The Federal Council is instructed to submit a draft amendment to the Federal Law of 21 December 1948 on Aviation (LFG) to create the legal basis for the processing and disclosure of personal data, including personal data requiring special protection and personality profiles, by airport operators and, where applicable, their contract processors.
Where appropriate, the Federal Council is coordinating its work with that related to its national counterterrorism strategy adopted in 2015. In addition, in the event that the revision of the Federal Data Protection Act (FADP) is adopted, the Federal Council will submit a draft authorizing airport operators to carry out profiling as defined in the future FADP and to disclose certain data from such processing to specific third parties.
The airport operators are considered federal bodies within the scope of their operating concession. Consequently, they may only process and disclose personal data with a legal basis. The processing of data requiring special protection or personality profiles requires a basis in a law in the formal sense (Art. 17 and 19 FADP).
Airports must process various data to ensure the safety of passengers, aviation personnel, operations and infrastructure and to monitor access to the security-controlled area, investigate incidents and accidents and record violations of the operating regulations by flight personnel or to handle passenger processes such as check-in, transfer to the airside area and boarding. This data processing is based, among other things, on Article 107a LFG, Article 122a et seq. of the Ordinance of 14 November 1973 on Aviation (LFV), Article 4 of the DETEC Ordinance of 20 July 2009 on Aviation Safety Measures (VSL) and binding standards or recommendations of the International Civil Aviation Organization (ICAO) or EU law. Based on the VSL, the Federal Office of Civil Aviation has issued the National Aviation Security Program (NASP), which contains a comprehensive concept of security measures, including the possibility of video surveillance, but also, for example, the processing of biometric data. However, neither the VSL nor the NASP forms a sufficient legal basis.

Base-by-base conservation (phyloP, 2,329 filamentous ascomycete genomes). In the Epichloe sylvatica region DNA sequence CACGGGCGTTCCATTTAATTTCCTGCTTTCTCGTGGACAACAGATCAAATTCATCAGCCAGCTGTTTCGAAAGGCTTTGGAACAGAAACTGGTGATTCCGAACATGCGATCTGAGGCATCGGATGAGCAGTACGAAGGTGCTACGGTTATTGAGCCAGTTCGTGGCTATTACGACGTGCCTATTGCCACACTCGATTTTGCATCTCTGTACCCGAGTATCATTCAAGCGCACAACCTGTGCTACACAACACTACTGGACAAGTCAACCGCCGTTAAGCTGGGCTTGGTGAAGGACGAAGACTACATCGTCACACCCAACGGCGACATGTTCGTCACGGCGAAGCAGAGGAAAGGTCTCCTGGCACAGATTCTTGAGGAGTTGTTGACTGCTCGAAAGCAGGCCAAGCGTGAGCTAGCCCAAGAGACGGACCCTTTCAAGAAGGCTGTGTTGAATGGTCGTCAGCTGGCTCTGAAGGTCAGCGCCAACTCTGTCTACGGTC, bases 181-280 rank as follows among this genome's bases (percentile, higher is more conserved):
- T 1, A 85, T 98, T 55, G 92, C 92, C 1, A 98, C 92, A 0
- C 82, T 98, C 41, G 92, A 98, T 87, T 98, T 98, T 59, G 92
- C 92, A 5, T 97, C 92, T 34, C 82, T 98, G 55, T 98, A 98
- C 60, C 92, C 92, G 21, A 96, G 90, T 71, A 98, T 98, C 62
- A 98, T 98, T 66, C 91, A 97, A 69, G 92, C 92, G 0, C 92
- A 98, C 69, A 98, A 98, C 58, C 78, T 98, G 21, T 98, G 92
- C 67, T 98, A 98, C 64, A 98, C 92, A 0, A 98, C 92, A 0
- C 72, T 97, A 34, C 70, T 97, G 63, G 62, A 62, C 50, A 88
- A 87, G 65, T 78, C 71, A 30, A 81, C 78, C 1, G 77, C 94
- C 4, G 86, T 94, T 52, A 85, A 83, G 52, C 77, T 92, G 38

In addition, there is currently a lack of corresponding legal foundations in the area of the disclosure of personal data to federal and cantonal security bodies, airlines and companies that provide handling or passenger support services. However, these data disclosures are necessary for the smooth handling of airport processes. The new legal basis is always limited in scope to the information that the data recipients absolutely need to fulfill their tasks.
The provisions should also allow for the processing and disclosure of particularly sensitive data and personality profiles. The airport operators as well as their contract processors must be able to process these special categories of data in order to fulfill their tasks.
The draft revision of the DPA abolishes the concept of personality profile and introduces the concept of profiling. If the draft revision is adopted, the legal basis in the LFG will have to be adapted and “personality profile” will have to be replaced by “profiling”. This instrument is significant for the management of passenger flows and offers airports the opportunity to provide a high-quality service to their guests.
Finally, the Federal Council coordinates its work, particularly with regard to counterterrorism policing measures, with the work related to its national counterterrorism strategy.